Software such as Odeo brings recording audio to the masses a step closer, and it is free. Such audio services are being published on the net, with very little consideration re accessibility issues, solutions and moreover even flagging it is an issue.

It is now being suggested to use Odeo as the way to publish audio content on eBay.

Reasons for promotion of audio are outlined as:

"... have seen the either extremely brief product descriptions or the descriptions that are so long that you could never possibly weed out the “real” info.

Enter audio. .... Podcast your eBay auction! Simply record your product description and then link to the audio on your eBay auction."

This is a worrying trend in that individuals might not be covered by their domestic disability discrimination laws, and with the international nature of the internet, then the country in which the seller resides may not even be covered in terms of obligations. It should be said that it was also suggested that:

"You’d still want to include a written description for obvious reasons"

However, one wonders if people will drop text, and in turn how accessible eBay might be in future, which includes the ownership of Skype? What about Deaf people in all this, and where does the obligation lie?

December 13, 2005

Utilising online developments as a Deaf community

Frequently, there are a number of applications that are developed online, for a mainstream audience, but has direct benefit in so developing the grassroot Deaf community, or from an access perspective. This list is not exhaustive, and I may touch on other possibilities in the future. In the meantime, I will focus on two:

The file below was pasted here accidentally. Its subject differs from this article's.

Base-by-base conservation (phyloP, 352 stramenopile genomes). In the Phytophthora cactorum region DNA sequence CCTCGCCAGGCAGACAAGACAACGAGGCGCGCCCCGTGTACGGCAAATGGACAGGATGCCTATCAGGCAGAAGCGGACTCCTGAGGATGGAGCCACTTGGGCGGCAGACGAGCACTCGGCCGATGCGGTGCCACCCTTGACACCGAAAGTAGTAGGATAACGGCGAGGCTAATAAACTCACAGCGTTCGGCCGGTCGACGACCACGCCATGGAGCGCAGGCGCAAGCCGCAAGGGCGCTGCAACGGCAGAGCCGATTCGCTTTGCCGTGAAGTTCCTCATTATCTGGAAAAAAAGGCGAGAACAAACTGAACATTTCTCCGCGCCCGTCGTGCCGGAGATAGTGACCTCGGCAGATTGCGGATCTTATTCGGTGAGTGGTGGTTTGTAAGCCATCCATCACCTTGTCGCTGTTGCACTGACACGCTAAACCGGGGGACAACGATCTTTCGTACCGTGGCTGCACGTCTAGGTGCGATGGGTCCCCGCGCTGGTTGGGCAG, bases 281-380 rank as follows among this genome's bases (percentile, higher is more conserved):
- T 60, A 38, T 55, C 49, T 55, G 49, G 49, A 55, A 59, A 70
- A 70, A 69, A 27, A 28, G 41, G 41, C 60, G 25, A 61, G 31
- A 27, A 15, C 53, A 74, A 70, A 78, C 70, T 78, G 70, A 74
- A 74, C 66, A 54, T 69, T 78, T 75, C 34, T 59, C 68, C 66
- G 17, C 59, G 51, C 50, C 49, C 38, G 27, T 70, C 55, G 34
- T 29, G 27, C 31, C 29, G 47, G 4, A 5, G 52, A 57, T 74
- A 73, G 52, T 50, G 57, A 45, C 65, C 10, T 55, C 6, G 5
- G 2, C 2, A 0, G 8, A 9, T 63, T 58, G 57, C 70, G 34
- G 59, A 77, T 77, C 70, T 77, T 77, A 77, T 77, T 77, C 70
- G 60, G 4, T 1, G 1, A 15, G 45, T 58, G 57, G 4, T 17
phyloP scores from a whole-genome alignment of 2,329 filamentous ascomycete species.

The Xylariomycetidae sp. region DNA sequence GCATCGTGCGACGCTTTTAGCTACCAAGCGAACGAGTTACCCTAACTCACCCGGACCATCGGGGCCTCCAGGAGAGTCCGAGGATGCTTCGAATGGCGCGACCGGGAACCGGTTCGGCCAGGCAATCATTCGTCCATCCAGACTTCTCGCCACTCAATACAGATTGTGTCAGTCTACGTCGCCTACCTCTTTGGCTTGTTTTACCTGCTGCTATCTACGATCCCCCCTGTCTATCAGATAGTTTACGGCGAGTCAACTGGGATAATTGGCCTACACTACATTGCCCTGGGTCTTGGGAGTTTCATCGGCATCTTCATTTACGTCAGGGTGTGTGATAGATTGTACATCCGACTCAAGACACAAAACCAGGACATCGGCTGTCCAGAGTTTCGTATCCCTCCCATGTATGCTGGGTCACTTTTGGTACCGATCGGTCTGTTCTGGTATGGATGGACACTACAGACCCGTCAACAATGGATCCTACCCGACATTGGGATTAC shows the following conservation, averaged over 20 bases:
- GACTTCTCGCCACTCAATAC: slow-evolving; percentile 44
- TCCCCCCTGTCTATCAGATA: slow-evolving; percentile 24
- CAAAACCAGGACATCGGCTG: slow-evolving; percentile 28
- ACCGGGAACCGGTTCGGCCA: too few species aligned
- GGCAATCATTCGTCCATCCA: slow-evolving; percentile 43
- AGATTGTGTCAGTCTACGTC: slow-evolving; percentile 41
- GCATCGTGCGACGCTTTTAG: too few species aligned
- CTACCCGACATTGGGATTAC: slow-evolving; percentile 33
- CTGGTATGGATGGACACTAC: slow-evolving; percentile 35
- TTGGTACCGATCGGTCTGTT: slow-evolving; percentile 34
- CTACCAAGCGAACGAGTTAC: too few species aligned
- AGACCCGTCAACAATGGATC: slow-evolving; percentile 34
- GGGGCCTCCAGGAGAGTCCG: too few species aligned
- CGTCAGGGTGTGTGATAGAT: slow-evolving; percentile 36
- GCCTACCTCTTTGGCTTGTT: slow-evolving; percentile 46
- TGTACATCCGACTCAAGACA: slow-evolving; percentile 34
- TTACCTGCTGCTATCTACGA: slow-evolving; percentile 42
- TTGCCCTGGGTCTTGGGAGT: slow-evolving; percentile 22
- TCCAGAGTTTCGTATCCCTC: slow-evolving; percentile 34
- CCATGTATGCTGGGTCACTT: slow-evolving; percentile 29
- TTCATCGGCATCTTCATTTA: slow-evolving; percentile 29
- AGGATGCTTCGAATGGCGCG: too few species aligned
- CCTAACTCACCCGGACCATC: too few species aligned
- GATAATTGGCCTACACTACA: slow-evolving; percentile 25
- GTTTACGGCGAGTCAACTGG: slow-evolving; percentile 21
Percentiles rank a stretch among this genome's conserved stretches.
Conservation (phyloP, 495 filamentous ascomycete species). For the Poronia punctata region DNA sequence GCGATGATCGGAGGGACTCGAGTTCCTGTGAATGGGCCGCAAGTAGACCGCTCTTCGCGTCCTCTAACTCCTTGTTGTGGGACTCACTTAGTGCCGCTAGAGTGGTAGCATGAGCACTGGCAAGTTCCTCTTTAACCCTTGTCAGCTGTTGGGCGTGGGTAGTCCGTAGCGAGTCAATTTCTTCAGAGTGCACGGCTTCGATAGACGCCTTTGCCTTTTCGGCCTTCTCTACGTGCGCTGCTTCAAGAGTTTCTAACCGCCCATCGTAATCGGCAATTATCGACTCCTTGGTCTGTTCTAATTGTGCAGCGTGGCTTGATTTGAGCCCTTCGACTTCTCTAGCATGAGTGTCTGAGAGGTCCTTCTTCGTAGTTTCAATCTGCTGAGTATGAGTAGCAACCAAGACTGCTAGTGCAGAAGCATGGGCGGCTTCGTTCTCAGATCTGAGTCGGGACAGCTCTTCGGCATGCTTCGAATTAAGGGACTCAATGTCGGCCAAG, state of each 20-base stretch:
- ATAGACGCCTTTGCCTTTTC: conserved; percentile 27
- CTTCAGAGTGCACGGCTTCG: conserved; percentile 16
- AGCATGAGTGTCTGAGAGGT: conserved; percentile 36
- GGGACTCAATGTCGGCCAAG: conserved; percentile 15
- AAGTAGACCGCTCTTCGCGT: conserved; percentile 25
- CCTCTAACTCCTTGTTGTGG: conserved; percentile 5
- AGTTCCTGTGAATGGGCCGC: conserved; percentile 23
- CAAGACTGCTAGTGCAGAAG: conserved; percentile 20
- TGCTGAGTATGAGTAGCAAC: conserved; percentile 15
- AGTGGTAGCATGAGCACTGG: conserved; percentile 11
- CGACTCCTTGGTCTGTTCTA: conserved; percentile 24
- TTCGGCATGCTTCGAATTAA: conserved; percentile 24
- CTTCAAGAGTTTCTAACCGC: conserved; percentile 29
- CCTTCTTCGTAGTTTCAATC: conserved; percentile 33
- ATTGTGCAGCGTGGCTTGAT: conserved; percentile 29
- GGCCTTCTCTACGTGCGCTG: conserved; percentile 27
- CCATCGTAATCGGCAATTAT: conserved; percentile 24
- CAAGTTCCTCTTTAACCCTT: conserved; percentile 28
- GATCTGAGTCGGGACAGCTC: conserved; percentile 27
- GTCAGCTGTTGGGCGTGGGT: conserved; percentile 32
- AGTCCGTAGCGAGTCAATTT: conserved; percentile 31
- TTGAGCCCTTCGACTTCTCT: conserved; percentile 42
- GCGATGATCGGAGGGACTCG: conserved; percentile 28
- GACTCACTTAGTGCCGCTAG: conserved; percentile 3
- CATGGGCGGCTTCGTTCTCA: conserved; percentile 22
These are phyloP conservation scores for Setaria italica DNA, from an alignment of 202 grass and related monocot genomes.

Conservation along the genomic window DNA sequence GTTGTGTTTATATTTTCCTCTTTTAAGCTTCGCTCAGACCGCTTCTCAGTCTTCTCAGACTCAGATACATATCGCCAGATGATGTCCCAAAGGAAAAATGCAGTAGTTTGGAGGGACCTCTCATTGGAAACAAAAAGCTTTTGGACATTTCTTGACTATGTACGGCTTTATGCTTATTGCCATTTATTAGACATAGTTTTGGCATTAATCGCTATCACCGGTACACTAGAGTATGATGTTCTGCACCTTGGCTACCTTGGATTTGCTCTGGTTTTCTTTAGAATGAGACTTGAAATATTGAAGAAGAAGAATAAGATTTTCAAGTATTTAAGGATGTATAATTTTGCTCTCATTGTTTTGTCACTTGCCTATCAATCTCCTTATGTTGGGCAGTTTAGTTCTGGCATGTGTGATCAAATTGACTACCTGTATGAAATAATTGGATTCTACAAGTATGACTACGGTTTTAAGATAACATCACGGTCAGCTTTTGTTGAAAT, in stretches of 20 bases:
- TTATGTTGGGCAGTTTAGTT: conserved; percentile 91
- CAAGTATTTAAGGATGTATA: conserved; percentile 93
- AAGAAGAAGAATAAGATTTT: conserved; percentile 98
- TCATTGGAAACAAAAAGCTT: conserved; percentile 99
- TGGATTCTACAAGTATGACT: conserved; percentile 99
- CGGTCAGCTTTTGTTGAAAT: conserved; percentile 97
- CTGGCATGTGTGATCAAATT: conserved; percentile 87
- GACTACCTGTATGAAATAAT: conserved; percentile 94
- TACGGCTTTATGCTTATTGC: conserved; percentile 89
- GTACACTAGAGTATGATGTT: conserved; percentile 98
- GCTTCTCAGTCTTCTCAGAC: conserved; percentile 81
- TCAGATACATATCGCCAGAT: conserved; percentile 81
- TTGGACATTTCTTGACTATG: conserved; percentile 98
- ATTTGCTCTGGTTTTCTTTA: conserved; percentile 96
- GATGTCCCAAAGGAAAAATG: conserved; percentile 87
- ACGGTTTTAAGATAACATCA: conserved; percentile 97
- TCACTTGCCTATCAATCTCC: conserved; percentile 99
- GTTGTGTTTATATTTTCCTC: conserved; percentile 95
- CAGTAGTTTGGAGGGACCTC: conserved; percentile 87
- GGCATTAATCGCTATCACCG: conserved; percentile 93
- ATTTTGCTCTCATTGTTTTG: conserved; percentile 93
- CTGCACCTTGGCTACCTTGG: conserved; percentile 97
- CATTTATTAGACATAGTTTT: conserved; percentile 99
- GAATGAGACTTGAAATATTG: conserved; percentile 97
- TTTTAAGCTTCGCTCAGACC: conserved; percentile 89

Vlogging:

The usage of BSL or sign language through vlogs started as an experiment in 2004, and since then vlogging has evolved within the mainstream. However, Deaf people have not really taken this up. Practical issues aside, blogs have not been connected within Deaf cyberspere, and Deaf people are still using traditional means of communication such as forums, and e mailing groups. However, this has dwindled to a large degree within the past year. To this end, key people need to drive the blogging movement forward, whether it be through the medium of BSL or English. The benefits of decentralisation of Deaf cyberspace has already been touched upon.

Archiving Videos:

Archives of Deaf material remains in private homes, or within archives that are attached to deaf organisations. There are a number of issues pertaining to this, including accessible and control of information. Ownership of such materials is an important one, and away from control of organisations towards a grassroot space. One of the major problems around this, is that BSL takes up much storage space, and to this end long term archive places should be taken advantage of.

Grouper: this works on a similar concept to Flickr, instead of photos, the content is video. Cloud tags are extremely beneficial, apart from popularity tags, it offers the possibility of other tag association (sub categories). Such a medium offers endless possibiities in so far as organising information goes. The site also offers RSS, which would allow you to follow prescribed tags such as 'Deaf', or a particular person's feed.

Our Media: 'We provide free storage and free bandwidth for your videos, audio files, photos, text or software. Forever. No catches. Providing a spectrum of media storage, has its obvious benefits. Being a one portal for free storage, and by different means could attract a diversity scrapbook of Deaf people's lives. The Internet Archive is one of the organisations behind this site, lending a certain amount of credibility.

Boltfolio: again a site that offers unlimited storage of video, photos, writing plus audio.

Podcasting Transcription Services